A painting, a written piece, a work of art should be able to speak for itself. Any attempt at explaining, elaborating or interpreting it will belittle the work. When someone asked Robert Frost to explain one of his poems, he said: “Why should I use worse words when I have already used the better ones.”
The same applies to painting. A painter paints because that is his creative outlet. He paints because that’s the best way he can express himself. Otherwise he would write or talk about it. Every artist has his own language and it takes a long time to develop that language. As a matter of fact, the biggest paradox that an artist faces is finding his unique, individual language, one that is solely his, and remaining sane, when no one understands it.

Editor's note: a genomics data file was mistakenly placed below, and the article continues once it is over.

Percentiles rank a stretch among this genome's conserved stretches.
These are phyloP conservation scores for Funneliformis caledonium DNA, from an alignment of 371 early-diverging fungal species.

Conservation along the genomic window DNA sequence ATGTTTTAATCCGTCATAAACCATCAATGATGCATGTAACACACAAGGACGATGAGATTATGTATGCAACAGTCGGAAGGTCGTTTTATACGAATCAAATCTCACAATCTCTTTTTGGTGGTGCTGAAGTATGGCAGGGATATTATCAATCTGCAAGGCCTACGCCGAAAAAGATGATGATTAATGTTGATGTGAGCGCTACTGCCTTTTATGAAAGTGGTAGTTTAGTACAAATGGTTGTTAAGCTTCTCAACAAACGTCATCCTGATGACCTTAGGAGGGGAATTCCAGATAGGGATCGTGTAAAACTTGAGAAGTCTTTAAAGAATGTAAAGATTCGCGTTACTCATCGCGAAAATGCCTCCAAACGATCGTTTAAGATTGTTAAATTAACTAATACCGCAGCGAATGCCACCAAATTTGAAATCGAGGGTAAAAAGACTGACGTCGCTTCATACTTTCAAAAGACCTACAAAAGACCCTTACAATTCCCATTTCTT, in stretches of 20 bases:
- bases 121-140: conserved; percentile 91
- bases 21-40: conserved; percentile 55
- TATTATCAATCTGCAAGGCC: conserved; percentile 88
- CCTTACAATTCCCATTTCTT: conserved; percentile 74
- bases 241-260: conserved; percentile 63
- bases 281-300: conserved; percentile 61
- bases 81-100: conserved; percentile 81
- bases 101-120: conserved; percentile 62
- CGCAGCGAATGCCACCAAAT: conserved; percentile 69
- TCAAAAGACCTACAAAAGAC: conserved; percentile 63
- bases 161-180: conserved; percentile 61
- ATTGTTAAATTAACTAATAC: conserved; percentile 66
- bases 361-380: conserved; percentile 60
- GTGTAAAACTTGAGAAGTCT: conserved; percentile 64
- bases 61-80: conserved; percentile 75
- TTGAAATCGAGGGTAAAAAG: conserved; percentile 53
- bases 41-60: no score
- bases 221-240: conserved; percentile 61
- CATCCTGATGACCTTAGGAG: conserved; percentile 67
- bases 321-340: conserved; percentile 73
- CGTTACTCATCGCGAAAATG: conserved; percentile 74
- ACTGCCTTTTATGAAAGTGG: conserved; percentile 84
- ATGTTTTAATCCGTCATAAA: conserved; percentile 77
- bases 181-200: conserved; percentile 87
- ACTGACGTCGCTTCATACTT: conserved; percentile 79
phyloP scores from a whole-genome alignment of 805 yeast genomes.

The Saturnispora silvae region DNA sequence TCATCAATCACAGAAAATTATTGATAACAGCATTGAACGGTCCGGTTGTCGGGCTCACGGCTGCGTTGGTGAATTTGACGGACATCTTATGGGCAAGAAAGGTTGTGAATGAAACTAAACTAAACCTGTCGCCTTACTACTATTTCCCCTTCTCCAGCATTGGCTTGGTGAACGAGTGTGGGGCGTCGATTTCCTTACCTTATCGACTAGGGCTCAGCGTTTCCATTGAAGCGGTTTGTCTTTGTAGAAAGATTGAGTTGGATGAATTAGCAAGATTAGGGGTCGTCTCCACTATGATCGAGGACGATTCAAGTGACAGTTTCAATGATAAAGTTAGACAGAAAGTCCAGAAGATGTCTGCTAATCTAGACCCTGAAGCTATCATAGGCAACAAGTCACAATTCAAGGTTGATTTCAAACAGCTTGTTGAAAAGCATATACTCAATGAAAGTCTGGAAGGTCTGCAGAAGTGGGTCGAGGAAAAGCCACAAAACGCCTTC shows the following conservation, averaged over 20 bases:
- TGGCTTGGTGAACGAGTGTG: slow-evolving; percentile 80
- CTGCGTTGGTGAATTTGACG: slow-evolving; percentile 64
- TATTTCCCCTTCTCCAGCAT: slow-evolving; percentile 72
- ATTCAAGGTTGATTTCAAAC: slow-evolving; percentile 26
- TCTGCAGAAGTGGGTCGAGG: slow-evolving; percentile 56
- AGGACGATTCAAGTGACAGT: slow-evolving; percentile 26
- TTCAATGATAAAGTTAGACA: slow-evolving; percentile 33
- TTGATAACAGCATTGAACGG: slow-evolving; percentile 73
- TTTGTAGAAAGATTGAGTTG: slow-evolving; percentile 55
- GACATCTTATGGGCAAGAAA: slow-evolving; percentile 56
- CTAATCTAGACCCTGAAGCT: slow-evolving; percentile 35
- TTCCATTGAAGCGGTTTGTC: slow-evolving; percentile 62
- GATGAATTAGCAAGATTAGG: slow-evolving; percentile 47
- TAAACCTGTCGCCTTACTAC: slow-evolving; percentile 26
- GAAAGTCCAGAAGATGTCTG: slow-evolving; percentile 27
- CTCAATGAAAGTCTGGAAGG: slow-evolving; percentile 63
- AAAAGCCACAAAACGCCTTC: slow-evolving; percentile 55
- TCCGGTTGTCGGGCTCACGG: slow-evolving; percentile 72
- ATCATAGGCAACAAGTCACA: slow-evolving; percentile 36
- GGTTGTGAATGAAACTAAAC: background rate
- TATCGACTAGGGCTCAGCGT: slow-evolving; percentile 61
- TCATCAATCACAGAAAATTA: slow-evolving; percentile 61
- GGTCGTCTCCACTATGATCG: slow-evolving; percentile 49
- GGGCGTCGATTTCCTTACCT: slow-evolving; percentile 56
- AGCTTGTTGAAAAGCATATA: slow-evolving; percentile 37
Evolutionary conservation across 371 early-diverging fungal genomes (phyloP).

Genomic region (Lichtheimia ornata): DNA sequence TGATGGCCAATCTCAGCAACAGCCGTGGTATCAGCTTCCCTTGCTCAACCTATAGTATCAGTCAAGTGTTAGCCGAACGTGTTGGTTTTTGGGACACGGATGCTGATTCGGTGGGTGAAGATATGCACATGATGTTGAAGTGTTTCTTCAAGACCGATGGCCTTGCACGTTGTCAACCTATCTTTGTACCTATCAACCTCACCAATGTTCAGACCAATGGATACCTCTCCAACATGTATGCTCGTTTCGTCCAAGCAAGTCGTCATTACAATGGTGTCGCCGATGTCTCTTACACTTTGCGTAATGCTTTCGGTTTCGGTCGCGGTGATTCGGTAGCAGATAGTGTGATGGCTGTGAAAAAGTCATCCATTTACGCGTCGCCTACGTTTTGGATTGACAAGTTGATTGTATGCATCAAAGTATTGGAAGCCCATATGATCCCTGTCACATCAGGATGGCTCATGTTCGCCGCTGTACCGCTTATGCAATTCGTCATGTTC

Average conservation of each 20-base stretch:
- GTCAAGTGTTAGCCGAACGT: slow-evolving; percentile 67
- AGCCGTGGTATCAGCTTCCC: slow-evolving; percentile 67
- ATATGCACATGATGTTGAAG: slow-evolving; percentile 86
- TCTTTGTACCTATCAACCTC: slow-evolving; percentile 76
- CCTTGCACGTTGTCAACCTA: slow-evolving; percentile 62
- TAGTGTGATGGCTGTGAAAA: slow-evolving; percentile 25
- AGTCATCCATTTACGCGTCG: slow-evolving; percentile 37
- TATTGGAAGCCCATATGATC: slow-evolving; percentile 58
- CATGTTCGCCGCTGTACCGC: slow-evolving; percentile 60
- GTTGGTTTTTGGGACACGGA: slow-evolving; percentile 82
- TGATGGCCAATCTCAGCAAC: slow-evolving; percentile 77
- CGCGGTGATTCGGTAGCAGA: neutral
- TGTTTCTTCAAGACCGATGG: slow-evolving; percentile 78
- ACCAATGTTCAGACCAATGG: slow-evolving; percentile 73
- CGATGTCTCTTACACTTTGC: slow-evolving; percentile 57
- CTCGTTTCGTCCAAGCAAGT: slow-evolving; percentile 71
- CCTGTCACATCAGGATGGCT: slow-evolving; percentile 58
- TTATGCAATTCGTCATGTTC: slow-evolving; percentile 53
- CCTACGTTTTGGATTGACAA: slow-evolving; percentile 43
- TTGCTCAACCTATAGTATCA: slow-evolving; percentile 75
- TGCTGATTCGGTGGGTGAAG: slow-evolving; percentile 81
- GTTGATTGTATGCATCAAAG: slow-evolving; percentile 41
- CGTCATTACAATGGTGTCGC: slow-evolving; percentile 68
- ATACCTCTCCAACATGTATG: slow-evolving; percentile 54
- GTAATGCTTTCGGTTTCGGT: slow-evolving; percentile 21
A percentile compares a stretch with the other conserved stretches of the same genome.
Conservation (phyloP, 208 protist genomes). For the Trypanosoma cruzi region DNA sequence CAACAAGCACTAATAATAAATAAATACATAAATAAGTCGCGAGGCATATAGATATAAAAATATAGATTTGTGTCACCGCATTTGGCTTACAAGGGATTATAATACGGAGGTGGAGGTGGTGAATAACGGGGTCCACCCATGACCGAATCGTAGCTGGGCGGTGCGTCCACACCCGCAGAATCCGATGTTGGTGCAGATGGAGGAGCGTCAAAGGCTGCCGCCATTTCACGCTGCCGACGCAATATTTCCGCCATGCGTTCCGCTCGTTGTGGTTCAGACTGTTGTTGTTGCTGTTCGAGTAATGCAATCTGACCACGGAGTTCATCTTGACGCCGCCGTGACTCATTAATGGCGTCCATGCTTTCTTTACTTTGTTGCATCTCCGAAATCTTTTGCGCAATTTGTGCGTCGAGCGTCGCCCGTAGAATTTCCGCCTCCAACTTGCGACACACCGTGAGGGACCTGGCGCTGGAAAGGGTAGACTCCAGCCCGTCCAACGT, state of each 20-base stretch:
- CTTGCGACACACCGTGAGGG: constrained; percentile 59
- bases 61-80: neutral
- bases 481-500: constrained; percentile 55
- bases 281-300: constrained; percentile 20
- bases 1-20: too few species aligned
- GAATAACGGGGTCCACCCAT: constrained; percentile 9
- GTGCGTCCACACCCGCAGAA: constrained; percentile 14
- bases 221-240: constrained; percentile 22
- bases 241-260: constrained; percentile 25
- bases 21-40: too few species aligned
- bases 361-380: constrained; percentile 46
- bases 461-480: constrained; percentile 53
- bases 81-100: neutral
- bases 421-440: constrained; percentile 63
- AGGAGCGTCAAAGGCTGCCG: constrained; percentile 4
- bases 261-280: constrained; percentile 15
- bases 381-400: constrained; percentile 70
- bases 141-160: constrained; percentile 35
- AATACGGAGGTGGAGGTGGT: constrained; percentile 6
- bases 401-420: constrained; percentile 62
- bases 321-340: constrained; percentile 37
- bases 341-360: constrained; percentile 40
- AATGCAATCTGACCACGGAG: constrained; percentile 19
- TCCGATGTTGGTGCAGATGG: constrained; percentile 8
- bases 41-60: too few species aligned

Appreciating an artist’s language is not easy. It often takes time for the viewer to become familiar enough with it to develop an appreciation. It is also important to remember that not everyone has the ability to understand or appreciate art, or a particular artist’s work. Personally, I find it impossible to explain my paintings, because they are amalgams of many different worlds.
The following is an extract from my artist’s statement: “I am a blender… or, maybe a grinder, processing all that I consume. Everything goes into this processor–the books I read, the music I listen to, the friends I have, my fears, my politics, my loves… they all go in and I process them–all. And, what comes out of this grinder is not just one thing, but permutations of all I have consumed… and, of course, everything that has consumed me.”